The concentration on dining car, corridor and two seating compartments ramps up the tension considerably, but Hitchcock is never one to let things boil and boil until the very end, and the reason for Miss Froy’s disappearance is revealed with a quarter of the film still to go. Unfortunately this means that the final act relies far too much on a completely unconvincing gunfight, in which the plucky passengers on board the train join forces against the fascist citizens of Bandika on the outside. With Hitler on the move in Europe Hitchcock couldn’t have timed it better; indeed some have argued that Mr Todhunter’s surrender in the film is a metaphor for the pre-war pandering to the Nazi Party by sections of the English upper class.
It’s the humour that makes The Lady Vanishes so memorable, though. In the hotel it is bawdy, and quite daring for the time. Lingering shots of ladies’ legs and the apparent suggestion of sexual services available from a hotel maid come across as a little unnecessary, but the rudeness of the English abroad is mined expertly and thanks to Emile Boreo it resembles an episode of Fawlty Towers more than anything else Hitchcock made. Thankfully the humour doesn’t stop when the action moves to the train, although the nudge-nudge-wink-wink elements are wisely left behind to allow for concentration on the mystery at hand. Lockwood and Redgrave both display great comic timing (all the more impressive given that Lockwood was a big star but Redgrave was appearing in his first film), and Radford and Wayne are also great value as the cricket-obsessed pair of gentlemen unable to keep their xenophobia in check.
François Truffaut told Hitchcock that he used to try and see The Lady Vanishes at two showings per week and his intention, after becoming familiar with the story, was always to examine the film’s technical points – mainly the trick shots and camera movement. He said he never actually managed to do this, however, as he became so engrossed in the story and the characters with each showing he would forget all about studying the technical aspects of the film. It’s certainly not as weighty or as ground-breaking as some of Hitchcock’s earlier and later efforts, but the story is gripping, the characters memorable, the script witty and the performances largely excellent. Despite a disappointingly flat set-piece near the end, The Lady Vanishes is one of the master’s better films, expertly-paced, superbly-titled, and its influence on the director’s later work can be both seen and heard in more celebrated works such as Notorious, North By Northwest, Strangers On A Train and the American remake of The Man Who Knew Too Much.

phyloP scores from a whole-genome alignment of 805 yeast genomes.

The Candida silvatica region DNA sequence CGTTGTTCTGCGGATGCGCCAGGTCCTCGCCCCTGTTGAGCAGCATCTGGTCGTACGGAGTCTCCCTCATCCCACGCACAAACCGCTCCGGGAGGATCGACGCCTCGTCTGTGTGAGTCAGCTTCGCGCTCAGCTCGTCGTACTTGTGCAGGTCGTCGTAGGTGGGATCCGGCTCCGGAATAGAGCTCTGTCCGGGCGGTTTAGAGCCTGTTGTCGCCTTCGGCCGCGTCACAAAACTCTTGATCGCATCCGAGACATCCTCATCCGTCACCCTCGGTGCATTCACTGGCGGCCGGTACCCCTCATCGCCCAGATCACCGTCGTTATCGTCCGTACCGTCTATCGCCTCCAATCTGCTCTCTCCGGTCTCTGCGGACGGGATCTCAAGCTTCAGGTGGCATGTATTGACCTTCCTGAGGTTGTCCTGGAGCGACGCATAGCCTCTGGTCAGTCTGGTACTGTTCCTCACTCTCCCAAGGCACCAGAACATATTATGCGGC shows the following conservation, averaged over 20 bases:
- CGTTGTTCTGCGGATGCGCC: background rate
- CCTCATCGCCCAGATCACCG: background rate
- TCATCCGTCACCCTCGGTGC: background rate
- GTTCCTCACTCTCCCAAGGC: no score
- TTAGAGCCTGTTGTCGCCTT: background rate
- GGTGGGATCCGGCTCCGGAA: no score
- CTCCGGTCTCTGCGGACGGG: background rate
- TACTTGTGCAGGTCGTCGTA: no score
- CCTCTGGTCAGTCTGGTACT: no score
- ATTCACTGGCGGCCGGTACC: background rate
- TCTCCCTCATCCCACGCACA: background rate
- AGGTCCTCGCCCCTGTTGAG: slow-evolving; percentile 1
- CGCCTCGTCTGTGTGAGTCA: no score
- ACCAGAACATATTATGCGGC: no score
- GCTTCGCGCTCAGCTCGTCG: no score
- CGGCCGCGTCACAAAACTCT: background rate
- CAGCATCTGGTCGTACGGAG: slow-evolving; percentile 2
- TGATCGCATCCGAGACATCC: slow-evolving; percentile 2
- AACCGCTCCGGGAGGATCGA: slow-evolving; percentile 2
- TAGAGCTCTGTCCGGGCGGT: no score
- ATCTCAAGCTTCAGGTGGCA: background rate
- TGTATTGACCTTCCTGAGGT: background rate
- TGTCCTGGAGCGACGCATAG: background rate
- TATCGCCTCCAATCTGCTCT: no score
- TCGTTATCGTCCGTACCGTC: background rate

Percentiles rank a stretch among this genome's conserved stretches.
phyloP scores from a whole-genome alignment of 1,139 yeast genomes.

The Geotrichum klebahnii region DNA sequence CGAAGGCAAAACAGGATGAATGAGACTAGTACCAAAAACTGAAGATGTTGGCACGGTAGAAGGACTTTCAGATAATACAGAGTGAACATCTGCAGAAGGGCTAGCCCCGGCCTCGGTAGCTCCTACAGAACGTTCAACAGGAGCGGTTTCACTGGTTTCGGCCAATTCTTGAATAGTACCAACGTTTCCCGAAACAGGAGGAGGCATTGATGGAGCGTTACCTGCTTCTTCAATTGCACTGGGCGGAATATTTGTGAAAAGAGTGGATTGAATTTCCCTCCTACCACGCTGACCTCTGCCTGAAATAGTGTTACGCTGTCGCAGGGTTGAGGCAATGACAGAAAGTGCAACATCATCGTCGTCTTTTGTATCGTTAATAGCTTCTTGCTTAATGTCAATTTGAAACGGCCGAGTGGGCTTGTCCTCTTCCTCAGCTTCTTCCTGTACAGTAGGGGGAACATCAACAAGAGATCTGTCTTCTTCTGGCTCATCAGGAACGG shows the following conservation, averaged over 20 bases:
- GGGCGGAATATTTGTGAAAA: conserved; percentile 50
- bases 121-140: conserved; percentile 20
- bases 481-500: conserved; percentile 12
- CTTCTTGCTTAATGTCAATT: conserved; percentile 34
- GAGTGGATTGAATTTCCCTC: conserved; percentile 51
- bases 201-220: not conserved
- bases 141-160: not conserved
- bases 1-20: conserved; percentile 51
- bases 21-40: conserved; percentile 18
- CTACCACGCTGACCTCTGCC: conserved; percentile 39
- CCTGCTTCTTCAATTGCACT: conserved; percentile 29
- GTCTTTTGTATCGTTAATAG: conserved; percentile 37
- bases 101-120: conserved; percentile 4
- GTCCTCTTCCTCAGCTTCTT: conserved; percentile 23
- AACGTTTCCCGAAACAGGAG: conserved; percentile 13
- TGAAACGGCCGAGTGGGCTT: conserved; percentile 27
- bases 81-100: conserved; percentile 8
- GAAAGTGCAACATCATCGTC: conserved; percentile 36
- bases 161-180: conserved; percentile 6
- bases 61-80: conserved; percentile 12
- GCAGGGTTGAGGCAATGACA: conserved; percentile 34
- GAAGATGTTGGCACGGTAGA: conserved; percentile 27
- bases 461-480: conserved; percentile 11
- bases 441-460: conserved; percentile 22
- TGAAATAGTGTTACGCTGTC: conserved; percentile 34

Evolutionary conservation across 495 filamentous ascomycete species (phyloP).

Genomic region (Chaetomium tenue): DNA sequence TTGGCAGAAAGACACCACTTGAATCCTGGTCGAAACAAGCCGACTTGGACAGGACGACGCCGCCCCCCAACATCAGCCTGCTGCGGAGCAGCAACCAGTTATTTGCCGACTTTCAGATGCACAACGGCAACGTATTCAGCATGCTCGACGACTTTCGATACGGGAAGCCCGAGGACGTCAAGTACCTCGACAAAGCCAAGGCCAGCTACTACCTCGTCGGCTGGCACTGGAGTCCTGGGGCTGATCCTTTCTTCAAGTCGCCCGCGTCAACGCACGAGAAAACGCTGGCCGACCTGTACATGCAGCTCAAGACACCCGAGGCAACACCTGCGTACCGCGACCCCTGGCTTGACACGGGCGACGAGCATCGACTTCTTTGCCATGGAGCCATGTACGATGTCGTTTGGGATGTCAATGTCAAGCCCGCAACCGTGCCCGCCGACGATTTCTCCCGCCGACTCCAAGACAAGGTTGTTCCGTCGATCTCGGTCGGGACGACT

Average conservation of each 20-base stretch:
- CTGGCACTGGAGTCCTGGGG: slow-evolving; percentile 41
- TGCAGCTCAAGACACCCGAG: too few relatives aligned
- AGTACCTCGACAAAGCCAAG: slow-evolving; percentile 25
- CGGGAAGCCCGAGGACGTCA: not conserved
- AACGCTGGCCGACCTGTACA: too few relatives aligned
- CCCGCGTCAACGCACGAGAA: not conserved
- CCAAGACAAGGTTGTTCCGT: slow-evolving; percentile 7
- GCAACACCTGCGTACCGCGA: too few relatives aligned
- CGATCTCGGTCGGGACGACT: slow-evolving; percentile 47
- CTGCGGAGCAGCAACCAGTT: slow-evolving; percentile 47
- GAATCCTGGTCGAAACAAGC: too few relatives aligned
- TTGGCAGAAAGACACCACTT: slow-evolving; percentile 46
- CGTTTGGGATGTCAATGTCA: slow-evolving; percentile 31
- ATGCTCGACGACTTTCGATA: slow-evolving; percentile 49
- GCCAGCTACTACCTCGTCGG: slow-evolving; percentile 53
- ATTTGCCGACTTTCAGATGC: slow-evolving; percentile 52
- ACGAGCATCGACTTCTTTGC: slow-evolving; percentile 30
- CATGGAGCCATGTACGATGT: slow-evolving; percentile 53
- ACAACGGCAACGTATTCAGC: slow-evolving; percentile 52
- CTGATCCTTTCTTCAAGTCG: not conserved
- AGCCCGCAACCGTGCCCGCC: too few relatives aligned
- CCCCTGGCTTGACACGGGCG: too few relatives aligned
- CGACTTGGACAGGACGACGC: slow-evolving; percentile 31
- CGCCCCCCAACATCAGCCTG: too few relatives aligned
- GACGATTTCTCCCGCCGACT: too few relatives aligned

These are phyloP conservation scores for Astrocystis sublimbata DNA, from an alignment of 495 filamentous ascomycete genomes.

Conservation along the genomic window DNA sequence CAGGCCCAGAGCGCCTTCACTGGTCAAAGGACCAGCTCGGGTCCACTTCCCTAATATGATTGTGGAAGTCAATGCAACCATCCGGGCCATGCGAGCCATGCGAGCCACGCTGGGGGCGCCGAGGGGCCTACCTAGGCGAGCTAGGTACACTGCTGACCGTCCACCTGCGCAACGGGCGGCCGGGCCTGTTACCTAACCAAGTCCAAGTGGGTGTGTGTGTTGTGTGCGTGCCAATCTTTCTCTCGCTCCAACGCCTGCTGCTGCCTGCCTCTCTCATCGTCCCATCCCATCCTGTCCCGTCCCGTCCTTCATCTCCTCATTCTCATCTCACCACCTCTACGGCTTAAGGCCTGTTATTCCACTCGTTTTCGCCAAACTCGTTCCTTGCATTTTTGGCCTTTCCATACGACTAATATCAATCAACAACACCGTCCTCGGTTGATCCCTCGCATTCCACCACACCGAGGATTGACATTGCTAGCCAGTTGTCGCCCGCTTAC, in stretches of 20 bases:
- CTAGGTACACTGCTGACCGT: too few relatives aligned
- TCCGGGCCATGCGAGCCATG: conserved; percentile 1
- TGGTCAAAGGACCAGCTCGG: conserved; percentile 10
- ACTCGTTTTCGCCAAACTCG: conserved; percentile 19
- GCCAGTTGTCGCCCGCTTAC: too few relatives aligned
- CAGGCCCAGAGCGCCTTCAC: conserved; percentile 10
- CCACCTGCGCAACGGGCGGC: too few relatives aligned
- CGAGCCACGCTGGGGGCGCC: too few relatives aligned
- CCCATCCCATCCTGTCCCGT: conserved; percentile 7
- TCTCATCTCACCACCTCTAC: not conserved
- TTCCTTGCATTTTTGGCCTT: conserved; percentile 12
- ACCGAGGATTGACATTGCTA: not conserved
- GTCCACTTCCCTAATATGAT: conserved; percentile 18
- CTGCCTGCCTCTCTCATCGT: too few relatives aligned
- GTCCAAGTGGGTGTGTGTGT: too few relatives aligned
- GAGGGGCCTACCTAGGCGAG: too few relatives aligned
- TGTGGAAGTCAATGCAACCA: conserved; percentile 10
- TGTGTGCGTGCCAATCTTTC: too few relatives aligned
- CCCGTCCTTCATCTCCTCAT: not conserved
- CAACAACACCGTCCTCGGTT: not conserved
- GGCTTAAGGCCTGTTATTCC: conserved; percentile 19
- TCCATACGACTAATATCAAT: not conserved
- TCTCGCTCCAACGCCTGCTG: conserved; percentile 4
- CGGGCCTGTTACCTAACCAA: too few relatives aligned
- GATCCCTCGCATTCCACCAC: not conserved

Directed by: Alfred Hitchcock
Written by: Sidney Gilliat, Frank Launder, Alma Reville, Ethel Lina Wright
Starring: Margaret Lockwood, Michael Redgrave, Paul Lukas, Dame May Whitty
Running Time: 97 minutes